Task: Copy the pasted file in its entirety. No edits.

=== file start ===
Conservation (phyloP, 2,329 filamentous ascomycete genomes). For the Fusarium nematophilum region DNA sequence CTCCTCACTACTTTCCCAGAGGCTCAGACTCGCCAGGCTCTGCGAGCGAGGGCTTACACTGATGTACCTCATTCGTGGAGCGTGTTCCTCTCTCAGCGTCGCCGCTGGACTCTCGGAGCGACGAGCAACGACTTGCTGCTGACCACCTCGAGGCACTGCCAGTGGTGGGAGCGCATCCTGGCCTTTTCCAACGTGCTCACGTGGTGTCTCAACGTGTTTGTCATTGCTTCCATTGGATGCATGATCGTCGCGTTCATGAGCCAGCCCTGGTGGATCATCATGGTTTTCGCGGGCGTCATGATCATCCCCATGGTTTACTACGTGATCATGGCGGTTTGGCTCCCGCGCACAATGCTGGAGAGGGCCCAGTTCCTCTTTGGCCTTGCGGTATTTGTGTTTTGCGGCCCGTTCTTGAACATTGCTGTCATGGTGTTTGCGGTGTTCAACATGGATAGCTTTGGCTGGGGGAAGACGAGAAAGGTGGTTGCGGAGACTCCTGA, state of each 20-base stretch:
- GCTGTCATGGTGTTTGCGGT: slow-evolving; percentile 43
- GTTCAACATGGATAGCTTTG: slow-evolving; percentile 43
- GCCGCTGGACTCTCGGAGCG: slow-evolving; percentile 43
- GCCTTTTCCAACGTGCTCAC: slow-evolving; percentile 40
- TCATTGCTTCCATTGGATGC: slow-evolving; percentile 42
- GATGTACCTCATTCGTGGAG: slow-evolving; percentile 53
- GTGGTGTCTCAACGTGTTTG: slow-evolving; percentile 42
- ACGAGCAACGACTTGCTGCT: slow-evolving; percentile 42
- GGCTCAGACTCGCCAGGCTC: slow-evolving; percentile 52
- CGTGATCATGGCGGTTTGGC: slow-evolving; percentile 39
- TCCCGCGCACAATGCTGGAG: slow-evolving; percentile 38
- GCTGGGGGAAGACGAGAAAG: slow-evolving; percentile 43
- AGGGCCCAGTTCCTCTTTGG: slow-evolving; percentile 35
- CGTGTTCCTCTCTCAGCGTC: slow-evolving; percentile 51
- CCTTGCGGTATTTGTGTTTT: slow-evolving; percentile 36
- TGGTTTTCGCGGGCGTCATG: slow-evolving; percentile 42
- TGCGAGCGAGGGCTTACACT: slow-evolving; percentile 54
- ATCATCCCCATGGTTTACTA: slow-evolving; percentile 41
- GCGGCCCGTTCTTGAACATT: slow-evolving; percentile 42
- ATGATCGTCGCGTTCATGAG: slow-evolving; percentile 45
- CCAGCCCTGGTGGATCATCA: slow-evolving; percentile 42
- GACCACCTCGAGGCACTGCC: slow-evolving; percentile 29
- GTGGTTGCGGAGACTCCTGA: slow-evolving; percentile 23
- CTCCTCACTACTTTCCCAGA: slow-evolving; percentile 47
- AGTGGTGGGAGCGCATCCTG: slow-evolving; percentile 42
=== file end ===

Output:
Conservation (phyloP, 2,329 filamentous ascomycete genomes). For the Fusarium nematophilum region DNA sequence CTCCTCACTACTTTCCCAGAGGCTCAGACTCGCCAGGCTCTGCGAGCGAGGGCTTACACTGATGTACCTCATTCGTGGAGCGTGTTCCTCTCTCAGCGTCGCCGCTGGACTCTCGGAGCGACGAGCAACGACTTGCTGCTGACCACCTCGAGGCACTGCCAGTGGTGGGAGCGCATCCTGGCCTTTTCCAACGTGCTCACGTGGTGTCTCAACGTGTTTGTCATTGCTTCCATTGGATGCATGATCGTCGCGTTCATGAGCCAGCCCTGGTGGATCATCATGGTTTTCGCGGGCGTCATGATCATCCCCATGGTTTACTACGTGATCATGGCGGTTTGGCTCCCGCGCACAATGCTGGAGAGGGCCCAGTTCCTCTTTGGCCTTGCGGTATTTGTGTTTTGCGGCCCGTTCTTGAACATTGCTGTCATGGTGTTTGCGGTGTTCAACATGGATAGCTTTGGCTGGGGGAAGACGAGAAAGGTGGTTGCGGAGACTCCTGA, state of each 20-base stretch:
- GCTGTCATGGTGTTTGCGGT: slow-evolving; percentile 43
- GTTCAACATGGATAGCTTTG: slow-evolving; percentile 43
- GCCGCTGGACTCTCGGAGCG: slow-evolving; percentile 43
- GCCTTTTCCAACGTGCTCAC: slow-evolving; percentile 40
- TCATTGCTTCCATTGGATGC: slow-evolving; percentile 42
- GATGTACCTCATTCGTGGAG: slow-evolving; percentile 53
- GTGGTGTCTCAACGTGTTTG: slow-evolving; percentile 42
- ACGAGCAACGACTTGCTGCT: slow-evolving; percentile 42
- GGCTCAGACTCGCCAGGCTC: slow-evolving; percentile 52
- CGTGATCATGGCGGTTTGGC: slow-evolving; percentile 39
- TCCCGCGCACAATGCTGGAG: slow-evolving; percentile 38
- GCTGGGGGAAGACGAGAAAG: slow-evolving; percentile 43
- AGGGCCCAGTTCCTCTTTGG: slow-evolving; percentile 35
- CGTGTTCCTCTCTCAGCGTC: slow-evolving; percentile 51
- CCTTGCGGTATTTGTGTTTT: slow-evolving; percentile 36
- TGGTTTTCGCGGGCGTCATG: slow-evolving; percentile 42
- TGCGAGCGAGGGCTTACACT: slow-evolving; percentile 54
- ATCATCCCCATGGTTTACTA: slow-evolving; percentile 41
- GCGGCCCGTTCTTGAACATT: slow-evolving; percentile 42
- ATGATCGTCGCGTTCATGAG: slow-evolving; percentile 45
- CCAGCCCTGGTGGATCATCA: slow-evolving; percentile 42
- GACCACCTCGAGGCACTGCC: slow-evolving; percentile 29
- GTGGTTGCGGAGACTCCTGA: slow-evolving; percentile 23
- CTCCTCACTACTTTCCCAGA: slow-evolving; percentile 47
- AGTGGTGGGAGCGCATCCTG: slow-evolving; percentile 42